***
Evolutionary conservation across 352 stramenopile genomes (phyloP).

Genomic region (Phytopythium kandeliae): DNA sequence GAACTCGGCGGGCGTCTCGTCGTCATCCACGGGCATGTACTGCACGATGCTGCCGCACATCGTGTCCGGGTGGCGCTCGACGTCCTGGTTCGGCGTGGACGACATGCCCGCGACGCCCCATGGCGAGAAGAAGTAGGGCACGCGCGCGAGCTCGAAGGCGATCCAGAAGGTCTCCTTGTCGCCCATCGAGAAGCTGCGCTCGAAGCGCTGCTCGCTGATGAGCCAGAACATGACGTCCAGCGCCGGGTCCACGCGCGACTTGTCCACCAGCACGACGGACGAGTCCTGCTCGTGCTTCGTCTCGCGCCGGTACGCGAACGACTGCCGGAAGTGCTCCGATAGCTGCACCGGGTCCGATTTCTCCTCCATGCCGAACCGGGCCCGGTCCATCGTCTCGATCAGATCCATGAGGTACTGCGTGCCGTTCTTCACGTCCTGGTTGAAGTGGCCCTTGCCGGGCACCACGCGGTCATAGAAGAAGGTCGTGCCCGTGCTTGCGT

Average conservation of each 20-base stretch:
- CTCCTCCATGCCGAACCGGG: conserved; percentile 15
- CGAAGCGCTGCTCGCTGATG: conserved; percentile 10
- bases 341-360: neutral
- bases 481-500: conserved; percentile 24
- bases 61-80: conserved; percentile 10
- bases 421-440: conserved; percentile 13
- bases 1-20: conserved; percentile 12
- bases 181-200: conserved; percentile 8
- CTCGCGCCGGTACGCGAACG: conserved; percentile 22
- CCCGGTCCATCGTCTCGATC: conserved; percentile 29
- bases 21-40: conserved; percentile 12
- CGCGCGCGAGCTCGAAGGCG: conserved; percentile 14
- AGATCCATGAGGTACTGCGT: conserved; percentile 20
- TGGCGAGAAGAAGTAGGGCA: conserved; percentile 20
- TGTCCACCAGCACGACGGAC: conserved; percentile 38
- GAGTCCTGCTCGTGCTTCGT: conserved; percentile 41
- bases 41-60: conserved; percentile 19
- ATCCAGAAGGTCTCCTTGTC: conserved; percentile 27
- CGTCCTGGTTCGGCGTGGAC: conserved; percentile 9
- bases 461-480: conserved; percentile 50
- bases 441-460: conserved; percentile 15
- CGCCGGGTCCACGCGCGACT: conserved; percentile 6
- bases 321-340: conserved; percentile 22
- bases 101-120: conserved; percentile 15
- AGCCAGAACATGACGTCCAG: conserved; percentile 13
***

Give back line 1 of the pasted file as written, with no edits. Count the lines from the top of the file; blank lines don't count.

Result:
Evolutionary conservation across 352 stramenopile genomes (phyloP).